backtosecurity.com has written a step by step description of how it used social networking data that it discovered on Facebook to craft a spearphishing attack on an Australian advertising agency. This was a whitehat hack.
The posting describes how the hacker used information from the target’s website to learn about the management structure and key names. The hacker then correlated the employee names with Facebook profiles to locate a likely person to exploit. The hacker targeted an executive’s assistant for the attack. The hacker was able to easily determine which executives of the firm did not have Facebook accounts. The hacker set up a Facebook account masquerading as an executive who was new to Facebook and used this new Facebook account to “friend” the targeted employee. Yes, people use Facebook at work. Exploiting the trust that was gained as a Facebook friend, the hacker was then able to take control of the target computer. On the assumption that this assistant logged into her supervisor’s email account, the hacker searched the assistant’s machine for supervisor’s credentials. And found the supervisor’s passwords.
In a second posting, backtosecurity.com explains how social networking can be used to discover email addresses. In this posting, backtosecurity.com summarizes the spearphishing problem:
Spear Phishing attacks can have numerous ‘end games’ associated with them. This has been the most popular method in recent times for hackers to gain access to huge corporations and banks. Usually with the goal of stealing private company information to stealing millions of customer’s credit card numbers which are then sold on the cyber black-market.
What makes Spear Phishing so successful is the fact that you are exploiting human weaknesses more so than technical weaknesses. If a company spends hundred of thousands of dollars on the latest state of the art Firewalls, Intrusion Detection/Prevention technologies and expensive all in one Anti Virus suites their users, then they may operate on a misguided sense of security.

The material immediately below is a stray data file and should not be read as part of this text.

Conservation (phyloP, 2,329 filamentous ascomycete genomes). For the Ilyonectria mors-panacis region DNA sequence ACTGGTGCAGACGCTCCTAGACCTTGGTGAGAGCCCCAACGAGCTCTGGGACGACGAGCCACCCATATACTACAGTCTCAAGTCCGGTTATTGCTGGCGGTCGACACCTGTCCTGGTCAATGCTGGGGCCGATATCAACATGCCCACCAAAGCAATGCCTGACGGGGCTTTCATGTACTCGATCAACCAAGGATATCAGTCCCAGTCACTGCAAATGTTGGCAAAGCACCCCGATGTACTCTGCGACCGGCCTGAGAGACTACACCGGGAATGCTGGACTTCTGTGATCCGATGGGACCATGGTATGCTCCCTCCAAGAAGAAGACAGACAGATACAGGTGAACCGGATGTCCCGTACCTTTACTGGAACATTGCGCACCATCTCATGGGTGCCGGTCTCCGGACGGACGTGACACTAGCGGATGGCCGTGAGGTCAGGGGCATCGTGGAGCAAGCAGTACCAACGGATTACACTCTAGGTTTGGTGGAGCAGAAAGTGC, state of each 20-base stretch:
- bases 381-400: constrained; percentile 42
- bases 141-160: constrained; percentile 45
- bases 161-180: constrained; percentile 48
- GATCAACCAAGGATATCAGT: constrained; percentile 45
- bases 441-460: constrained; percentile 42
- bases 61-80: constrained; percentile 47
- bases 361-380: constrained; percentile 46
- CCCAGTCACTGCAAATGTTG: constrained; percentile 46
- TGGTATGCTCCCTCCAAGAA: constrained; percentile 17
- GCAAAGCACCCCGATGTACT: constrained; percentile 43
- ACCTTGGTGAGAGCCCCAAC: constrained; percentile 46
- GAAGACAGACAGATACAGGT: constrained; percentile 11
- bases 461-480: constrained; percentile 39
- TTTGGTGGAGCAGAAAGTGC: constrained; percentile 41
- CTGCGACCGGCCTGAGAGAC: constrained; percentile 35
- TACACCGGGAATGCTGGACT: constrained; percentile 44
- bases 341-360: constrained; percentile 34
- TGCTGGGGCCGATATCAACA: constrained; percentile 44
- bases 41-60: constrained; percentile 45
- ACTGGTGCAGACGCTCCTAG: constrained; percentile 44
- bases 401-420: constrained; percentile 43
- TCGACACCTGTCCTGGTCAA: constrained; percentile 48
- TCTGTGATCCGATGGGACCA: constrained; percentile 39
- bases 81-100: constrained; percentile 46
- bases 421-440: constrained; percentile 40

What happens if a staff member receives an email or a social network request from somebody they believe they know and which seems legitimate? If they click on this link or open this attachment, then those hundreds of thousands of dollars of security equipment is now pointless.
backtosecurity.com provides a powerful reminder that social engineering deceives the email recipients into becoming the agents of the criminals. What can be done to defend the enterprise against spearphishing? The enterprise can adopt a tool that identifies trusted email so that the target of the spearphishing attack can distinguish real email from fake email. That tool is SP Guard from Iconix.
SP Guard provides the recipient with three confirmations that a message is real:
- List View. There is an integrity indicator in the list view of the email client.
- Message. The open message has a further indicator of authenticity.
- Mouseover. Mousing over the authentication indicator in the message prompts the display of a certificate that further identifies the sender.
SP Guard now offers a fraud filtering enhancement. This additional protection is becoming increasingly important given the latest generation of highly targeted spear-phishing emails which are so well crafted that users cannot tell real from fake.
SP Guard is available now from Iconix. For further information, contact us at 408-727-6342, ext 3 or use our online form.